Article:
Clearly, the number of mass shootings in the United States has been increasing dramatically. There was one mass shooting during the Johnson administration, three during President Reagan’s terms in office, four during the first President Bush’s tenure in office, eight during President Clinton’s administration, and another eight during the second President Bush’s time. During President Obama’s time in office there were 24 mass shootings. Even without counting the recent shootings during the Trump administration, it’s plain that these kinds of horrific events are on the rise in the United States. How can we explain this?
Of course our first impulse is to blame the gun laws of the United States. But I live in a city which has some of the strictest gun laws and some of the most shootings on a regular basis. That isn’t to say that we shouldn’t consider more common sense gun restrictions. Perhaps we should. But I’m still not convinced that access to guns is causing this surge in shootings nor will restricting gun ownership really stop it.
A second response is to blame the President for his careless and divisive way of speaking about racial issues. I believe President Trump should be more circumspect in his speech and in his use of social media, but he’s not responsible for the recent shootings—the shooters are. The shooter in El Paso clearly had an anti-Mexican agenda but the shooter in Dayton seemed enthralled with radical left wing ideologies. No one blamed Bernie Sanders when one of his supporters shot up a Republican congressional baseball practice, killing several people and nearly killing House Minority Whip, Steve Scalise. No, it’s too easy and expedient to one’s own political views to blame politicians for shootings.
So what are the reasons for these shootings? The most basic one is human depravity. The Bible says, “All have sinned and fallen short of the glory of God” (Romans 3:23). We’re all born with sinful natures. Years ago, I was addressing a group of American students studying in the Palestinian territories. It was during the early 2000s, when Palestinians were frequently blowing up buses, coffee shops, restaurants, night clubs and hotels in Israel. One of the students sympathized with the difficulties Palestinians faced and asked if I really understood why these terrorists were committing suicide murders. My answer was a simple “Yes, I understand, it’s called total depravity.” She felt the perceived difficulties of the Palestinians justified mass murder—I believe killing of this sort is a sinful way to achieve political aims. Another one of the students in the group finally spoke up and said, “I think the Bible agrees with the speaker, it’s total depravity.”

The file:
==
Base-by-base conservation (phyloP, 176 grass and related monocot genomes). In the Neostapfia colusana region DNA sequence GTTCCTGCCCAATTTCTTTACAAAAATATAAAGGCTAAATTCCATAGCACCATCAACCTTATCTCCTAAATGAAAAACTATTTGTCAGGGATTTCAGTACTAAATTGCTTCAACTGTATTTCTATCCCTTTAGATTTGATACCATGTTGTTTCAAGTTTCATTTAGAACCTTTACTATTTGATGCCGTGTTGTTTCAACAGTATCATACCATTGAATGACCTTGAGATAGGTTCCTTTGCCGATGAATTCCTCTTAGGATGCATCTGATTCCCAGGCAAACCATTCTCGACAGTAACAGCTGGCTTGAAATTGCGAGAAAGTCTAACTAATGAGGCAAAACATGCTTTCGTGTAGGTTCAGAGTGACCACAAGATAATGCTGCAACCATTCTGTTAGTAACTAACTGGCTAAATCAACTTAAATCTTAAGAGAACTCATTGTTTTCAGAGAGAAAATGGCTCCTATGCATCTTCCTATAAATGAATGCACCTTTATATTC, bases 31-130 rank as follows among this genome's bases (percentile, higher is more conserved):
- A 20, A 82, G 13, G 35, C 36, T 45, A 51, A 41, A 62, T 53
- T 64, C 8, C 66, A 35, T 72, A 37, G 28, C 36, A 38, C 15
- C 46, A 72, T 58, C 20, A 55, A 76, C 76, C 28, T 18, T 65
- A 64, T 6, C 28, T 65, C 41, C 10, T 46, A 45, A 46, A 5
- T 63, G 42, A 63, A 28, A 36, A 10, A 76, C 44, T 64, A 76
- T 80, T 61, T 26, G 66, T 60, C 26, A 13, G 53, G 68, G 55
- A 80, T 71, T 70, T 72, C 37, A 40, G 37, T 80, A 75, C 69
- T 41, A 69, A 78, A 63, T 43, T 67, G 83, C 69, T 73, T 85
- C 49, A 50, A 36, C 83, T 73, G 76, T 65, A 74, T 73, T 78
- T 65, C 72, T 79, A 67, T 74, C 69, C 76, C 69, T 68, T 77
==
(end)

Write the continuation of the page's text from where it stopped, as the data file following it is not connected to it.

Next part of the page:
But total depravity means that human sinfulness extends to all humanity not that we are all as sinful as we can be. It is extensive, not intensive. So why do some choose to become mass shooters? A second factor is that our culture has done so much to remove God and faith from our communities. Then we wonder why people act as if they’re not answerable to God. It was Dostoevsky who said, “Without God, everything is permissible.” When we neglect God and faith, we remove moral restraint from society. That isn’t to say that all atheists are immoral murderers—plainly they’re not. But it does mean that fewer people are recognizing our accountability before God for our sinful behavior. People forget that all people are made in God’s image, even those we may disagree with or feel threatened by or whatever wicked justification shooters give for their mass shootings.
Furthermore, I believe we’ve failed to teach the young men in our society the biblical values of manhood. Our culture has devalued raising boys to be men. No longer are the virtues of courage, and character and sacrifice being imparted to our boys. How can a culture teach virtues and values to its young men when they are repeatedly told that there is no right or wrong? Living in a relativized culture leads to angry young men expressing that anger with horrific actions.
My only comfort is that God will ultimately step in and put a stop to this. While “the whole creation has been groaning” (Romans 8:22), longing to be “free from the bondage of corruption” (Romans 8:21) of this world, also “the creation eagerly waits with anticipation for God’s Son to be revealed” (Romans 8:19). That’s our hope and our comfort when we experience the evil of mass shootings.